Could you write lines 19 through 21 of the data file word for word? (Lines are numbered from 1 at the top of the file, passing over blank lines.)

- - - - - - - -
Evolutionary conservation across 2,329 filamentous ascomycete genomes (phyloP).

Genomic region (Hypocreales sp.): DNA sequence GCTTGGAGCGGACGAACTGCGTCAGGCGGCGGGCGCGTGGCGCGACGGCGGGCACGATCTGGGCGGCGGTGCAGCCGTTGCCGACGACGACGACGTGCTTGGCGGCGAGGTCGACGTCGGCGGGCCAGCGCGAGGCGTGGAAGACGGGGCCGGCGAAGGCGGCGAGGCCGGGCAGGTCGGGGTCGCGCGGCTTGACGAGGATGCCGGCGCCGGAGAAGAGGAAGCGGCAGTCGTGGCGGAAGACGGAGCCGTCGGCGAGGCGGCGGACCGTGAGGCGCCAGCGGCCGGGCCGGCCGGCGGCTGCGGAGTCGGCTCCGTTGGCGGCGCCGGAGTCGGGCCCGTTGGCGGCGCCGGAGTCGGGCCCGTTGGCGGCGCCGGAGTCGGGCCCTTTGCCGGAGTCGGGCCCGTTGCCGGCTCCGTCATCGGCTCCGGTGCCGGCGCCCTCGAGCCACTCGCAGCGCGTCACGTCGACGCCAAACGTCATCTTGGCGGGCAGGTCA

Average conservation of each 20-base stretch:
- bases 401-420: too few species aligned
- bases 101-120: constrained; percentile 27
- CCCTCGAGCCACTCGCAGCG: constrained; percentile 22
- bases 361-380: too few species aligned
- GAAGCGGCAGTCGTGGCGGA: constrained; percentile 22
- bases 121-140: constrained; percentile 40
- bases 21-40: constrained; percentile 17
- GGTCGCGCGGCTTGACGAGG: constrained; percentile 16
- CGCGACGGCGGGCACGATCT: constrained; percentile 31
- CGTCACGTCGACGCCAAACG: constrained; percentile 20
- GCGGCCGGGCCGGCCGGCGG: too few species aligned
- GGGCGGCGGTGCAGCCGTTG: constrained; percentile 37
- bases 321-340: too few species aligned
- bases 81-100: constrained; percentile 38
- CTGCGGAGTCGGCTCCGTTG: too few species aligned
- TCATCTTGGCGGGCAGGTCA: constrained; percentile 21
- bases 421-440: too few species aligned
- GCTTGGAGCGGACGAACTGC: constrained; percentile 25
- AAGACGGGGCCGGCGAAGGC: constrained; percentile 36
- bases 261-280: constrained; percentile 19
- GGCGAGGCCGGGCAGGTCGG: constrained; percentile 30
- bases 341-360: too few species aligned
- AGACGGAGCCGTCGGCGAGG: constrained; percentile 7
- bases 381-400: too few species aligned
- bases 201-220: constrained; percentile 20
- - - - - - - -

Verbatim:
- TCATCTTGGCGGGCAGGTCA: constrained; percentile 21
- bases 421-440: too few species aligned
- GCTTGGAGCGGACGAACTGC: constrained; percentile 25